Planet Earth houses an estimated 8.7 million different species, with approximately 6.5 million living on land and 2.7 million in the oceans. We have an abundance of different animals and fish living all over this big blue sphere, and when you really stop and think about the vastness of this planet, it’s pretty amazing.

Keep in mind, this is only one planet; a tiny spec within this giant thing we call the multiverse. We know that 8.7 million different species live on our planet alone, so how many actually live out there? 

It’s a puzzling question, and sobering, too. Even if just one more planet in the universe held the same diversity of life, that would represent a further 8.7 million species to discover. And if one more planet has life, it’s reasonable to assume others would as well.

To boggle your mind even further, let’s review just how small we are in comparison to the universe: For every grain of sand on every beach on Earth there are 10,000 stars, and the Milky Way includes billions of Earth-like, potentially habitable planets. The Milky Way itself is only one of billions of galaxies, and we may be living in an infinitely-increasing number of universes, otherwise known as the multiverse.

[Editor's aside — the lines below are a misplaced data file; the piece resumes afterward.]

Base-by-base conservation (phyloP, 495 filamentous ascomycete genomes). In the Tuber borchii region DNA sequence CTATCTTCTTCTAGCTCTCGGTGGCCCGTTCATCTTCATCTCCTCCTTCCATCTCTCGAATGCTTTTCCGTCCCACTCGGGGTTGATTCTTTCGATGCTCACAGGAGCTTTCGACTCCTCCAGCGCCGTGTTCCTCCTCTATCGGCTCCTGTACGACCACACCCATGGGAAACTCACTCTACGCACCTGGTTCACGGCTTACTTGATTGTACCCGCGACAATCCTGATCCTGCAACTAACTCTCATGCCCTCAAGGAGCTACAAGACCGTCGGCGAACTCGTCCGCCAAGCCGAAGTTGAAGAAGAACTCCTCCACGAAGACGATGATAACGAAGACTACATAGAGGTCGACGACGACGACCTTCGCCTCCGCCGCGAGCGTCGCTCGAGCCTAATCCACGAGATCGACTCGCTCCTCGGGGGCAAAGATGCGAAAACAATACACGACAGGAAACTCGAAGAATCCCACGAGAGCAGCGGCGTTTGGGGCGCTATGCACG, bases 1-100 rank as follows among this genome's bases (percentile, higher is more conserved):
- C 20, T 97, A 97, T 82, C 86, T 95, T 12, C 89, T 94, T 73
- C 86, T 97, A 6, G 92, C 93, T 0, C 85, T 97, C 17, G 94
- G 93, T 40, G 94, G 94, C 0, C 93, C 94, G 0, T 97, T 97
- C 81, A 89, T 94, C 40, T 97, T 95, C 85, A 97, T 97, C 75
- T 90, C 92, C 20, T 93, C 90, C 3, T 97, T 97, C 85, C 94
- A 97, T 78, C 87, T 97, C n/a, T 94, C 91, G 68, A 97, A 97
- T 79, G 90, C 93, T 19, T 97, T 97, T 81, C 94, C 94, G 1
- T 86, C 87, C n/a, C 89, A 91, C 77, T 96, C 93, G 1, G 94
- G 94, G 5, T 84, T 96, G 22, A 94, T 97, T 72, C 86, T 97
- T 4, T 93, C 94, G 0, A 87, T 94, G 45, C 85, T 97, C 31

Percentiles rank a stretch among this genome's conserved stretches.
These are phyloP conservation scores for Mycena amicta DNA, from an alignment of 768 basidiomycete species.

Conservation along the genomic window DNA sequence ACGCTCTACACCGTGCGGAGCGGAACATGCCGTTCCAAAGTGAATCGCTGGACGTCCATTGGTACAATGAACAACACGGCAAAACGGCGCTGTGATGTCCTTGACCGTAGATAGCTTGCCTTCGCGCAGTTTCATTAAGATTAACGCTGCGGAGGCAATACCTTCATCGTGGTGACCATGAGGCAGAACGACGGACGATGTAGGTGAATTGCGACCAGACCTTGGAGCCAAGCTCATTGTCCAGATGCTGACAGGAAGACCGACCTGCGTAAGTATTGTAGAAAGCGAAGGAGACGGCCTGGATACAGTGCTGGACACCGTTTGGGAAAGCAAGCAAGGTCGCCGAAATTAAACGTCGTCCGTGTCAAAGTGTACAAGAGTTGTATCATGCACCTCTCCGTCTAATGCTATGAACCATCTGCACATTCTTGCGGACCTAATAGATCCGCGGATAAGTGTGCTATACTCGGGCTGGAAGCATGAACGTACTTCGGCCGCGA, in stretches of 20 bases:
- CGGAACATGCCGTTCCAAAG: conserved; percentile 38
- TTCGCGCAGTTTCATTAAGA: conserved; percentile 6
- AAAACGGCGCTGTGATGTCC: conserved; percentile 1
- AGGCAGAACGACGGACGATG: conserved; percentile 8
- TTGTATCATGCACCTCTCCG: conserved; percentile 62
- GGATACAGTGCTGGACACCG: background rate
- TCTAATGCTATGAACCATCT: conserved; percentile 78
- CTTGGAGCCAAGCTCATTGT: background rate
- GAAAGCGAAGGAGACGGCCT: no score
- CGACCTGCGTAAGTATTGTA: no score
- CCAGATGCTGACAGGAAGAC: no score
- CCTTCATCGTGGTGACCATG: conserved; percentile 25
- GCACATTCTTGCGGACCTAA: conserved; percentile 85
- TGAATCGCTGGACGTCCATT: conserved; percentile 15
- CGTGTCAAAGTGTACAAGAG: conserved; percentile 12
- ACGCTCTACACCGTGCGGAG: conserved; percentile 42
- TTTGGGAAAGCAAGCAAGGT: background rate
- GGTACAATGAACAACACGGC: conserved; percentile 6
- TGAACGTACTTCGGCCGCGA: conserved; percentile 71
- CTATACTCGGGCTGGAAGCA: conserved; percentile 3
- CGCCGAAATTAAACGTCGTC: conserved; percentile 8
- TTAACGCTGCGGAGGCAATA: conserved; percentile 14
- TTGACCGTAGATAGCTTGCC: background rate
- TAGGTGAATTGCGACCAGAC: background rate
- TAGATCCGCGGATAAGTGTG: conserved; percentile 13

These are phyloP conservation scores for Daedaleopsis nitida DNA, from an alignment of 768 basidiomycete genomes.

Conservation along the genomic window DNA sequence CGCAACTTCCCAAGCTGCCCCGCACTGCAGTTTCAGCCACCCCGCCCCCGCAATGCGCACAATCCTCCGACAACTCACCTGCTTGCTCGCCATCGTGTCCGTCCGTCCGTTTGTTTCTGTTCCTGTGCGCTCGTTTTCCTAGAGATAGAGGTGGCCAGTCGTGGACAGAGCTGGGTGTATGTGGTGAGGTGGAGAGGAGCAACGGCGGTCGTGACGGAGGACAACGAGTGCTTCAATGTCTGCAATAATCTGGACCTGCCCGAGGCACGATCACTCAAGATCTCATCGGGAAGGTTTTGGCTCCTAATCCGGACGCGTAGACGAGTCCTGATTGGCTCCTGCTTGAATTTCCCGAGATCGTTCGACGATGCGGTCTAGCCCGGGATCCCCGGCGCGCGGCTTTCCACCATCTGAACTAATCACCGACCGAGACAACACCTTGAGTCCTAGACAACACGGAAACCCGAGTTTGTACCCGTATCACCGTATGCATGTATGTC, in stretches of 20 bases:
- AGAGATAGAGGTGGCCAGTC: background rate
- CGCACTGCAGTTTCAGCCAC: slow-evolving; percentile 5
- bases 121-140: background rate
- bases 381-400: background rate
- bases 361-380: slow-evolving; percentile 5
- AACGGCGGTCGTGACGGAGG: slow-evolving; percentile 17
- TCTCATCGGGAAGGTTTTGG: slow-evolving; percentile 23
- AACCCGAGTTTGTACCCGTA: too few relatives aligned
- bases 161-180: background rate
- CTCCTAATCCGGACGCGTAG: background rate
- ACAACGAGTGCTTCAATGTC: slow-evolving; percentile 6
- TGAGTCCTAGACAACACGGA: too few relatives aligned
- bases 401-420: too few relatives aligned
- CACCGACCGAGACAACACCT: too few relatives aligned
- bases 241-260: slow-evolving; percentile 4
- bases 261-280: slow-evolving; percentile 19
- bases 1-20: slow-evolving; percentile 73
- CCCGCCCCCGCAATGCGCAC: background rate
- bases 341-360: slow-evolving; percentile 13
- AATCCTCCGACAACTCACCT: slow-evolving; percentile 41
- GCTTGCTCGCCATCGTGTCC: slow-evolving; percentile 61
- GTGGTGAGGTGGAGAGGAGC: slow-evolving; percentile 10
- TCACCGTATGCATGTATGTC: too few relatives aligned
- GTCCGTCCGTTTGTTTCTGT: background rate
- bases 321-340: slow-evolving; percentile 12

Keeping the infinite and incomprehensible size of the multiverse in mind, let’s focus our gaze within for a moment. We are all souls living in these human bodies, and we came here to gain experience and knowledge. Your soul has chosen to incarnate or reincarnate into your human existence right now, but what was it doing beforehand?

Were you living on Earth? Perhaps you’ve lived hundreds of lives, continuously reincarnating again and again onto this planet. Or were you a different species, one that we’d consider extraterrestrial? Or maybe, could this be your first time ever incarnating onto Earth?